Record-breaking Filipino pole vaulter EJ Obiena reflects on the wild roller coaster of a year as he sets his sights for 2023
Photos by Pat Mateo | Grooming by Dorothy Mamalio | Creative direction by Nimu Muallam | Shot at PhilSports Complex
It’s eight in the morning, and it doesn’t feel like October.
The sun hasn’t yet risen as high as it always does, but it’s already stifling, and it’s about to get worse. The setting for this morning is the manicured and warm track oval of the PhilSports Complex, where highly conditioned athletes are already doing their thing in the heat. It will rain later, but for now the skies are clear enough for the sun to fully shine. Meanwhile, we’re here because we’re about to meet record-breaking pole vaulter and Olympian Ernest John Obiena.
Yes, that EJ Obiena. The one you’ve heard so much about on the news—about both his pole vaulting and, more infamously, a bitter feud with the Philippine Athletics Track and Field Association (PATAFA) regarding a bogus case of embezzlement involving funds meant for his Ukrainian coach Vitaliy Petrov. The dispute has since been settled in Obiena’s favor earlier this year, and since then he’s been free to focus on his quests for glory.
Ironically, however, today is not a day in which Obiena is seeking glory. No, in fact he’s back in the Philippines for some well-deserved rest following the end of his impressive 2022 season. You know, the year in which he became the first Filipino to medal in the World Athletics Championships in the US last July, and broke his own pole vault record by reaching 5.94 meters in the event.
We’re actually shooting him on the last day of his break here at home. He hasn’t trained in a month, and he admits that tennis is all the physical activity he’s been up to since his return. Even though we’ve made him do a few jumps for the camera, he needs to protect himself, for he will need all the good health he can muster for next year. The next day, he flies back to Italy to begin preparing for 2023.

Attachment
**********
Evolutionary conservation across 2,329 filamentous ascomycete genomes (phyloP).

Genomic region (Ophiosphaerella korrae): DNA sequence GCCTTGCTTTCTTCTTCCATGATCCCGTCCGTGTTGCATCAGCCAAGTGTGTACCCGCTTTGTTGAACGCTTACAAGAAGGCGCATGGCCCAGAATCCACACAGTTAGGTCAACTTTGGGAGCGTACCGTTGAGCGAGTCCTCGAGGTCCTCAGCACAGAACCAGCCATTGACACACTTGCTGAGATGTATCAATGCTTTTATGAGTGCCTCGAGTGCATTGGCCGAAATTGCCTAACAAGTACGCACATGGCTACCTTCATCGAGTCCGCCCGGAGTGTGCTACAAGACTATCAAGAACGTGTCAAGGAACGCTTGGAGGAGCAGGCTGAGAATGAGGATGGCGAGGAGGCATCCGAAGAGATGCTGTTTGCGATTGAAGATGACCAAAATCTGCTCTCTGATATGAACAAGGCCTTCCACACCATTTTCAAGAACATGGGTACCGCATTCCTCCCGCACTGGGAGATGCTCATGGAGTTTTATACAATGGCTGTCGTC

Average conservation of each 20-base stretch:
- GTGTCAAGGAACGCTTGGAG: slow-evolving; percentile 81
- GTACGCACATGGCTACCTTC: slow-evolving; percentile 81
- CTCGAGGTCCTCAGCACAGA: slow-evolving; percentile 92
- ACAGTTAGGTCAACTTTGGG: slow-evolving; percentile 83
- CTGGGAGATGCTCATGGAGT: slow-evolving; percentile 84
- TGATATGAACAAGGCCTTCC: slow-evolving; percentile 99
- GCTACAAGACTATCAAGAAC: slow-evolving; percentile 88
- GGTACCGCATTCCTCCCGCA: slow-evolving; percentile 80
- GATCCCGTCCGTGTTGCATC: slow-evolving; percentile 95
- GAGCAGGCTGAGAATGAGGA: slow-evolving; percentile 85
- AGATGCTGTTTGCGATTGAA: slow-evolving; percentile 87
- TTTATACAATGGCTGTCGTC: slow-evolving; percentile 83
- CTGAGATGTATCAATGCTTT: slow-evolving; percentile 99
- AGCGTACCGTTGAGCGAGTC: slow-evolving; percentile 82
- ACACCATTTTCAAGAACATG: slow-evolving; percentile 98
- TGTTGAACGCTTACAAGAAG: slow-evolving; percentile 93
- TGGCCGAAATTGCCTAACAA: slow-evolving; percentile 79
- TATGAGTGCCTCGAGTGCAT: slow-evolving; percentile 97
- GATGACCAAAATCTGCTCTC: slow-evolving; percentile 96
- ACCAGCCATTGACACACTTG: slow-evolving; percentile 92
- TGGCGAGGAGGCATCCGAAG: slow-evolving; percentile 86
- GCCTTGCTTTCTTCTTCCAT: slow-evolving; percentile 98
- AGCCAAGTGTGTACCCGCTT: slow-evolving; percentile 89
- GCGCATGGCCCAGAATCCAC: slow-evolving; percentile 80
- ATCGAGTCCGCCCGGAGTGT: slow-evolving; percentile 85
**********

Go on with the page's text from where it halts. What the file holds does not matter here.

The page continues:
“I’m exhausted,” Obiena admits, after the shoot is done and we’re finally relaxing in the shade. He’s quiet and soft-spoken, but he speaks with certainty and a considerable amount of wisdom—after all, he has gone through and learned a lot.
Even though it seems the jumps he’s doing today are just “casual” heights for him, it’s downright amazing to see him do his thing up close and make the astounding, gravity-defying leaps that made him famous. To the untrained eye, the way he launches himself with the pole (which I found out is just a light and long stick of reinforced plastic) and pushes with his core to gain the extra height needed to clear the bar is indistinguishable from magic; because he makes it look so easy, it comes across like jaw-dropping acrobatics from a wuxia martial arts movie. It’s enough to remind anyone witnessing it that oftentimes, sports truly are an art in itself, and the athletics are what get us hooked.
But it’s not the exertion that’s got Obiena tired today; rather, it’s the change in his reality after the year he’s just had.
“I’m still really trying to enjoy the past few weeks, because I already know I’m going to be dying in the next few days from the training my coach is preparing for me. I think I’m not yet used to all these—by that, I mean people who recognize me, people who ask for photos. It’s not the same as before, when I just walked around.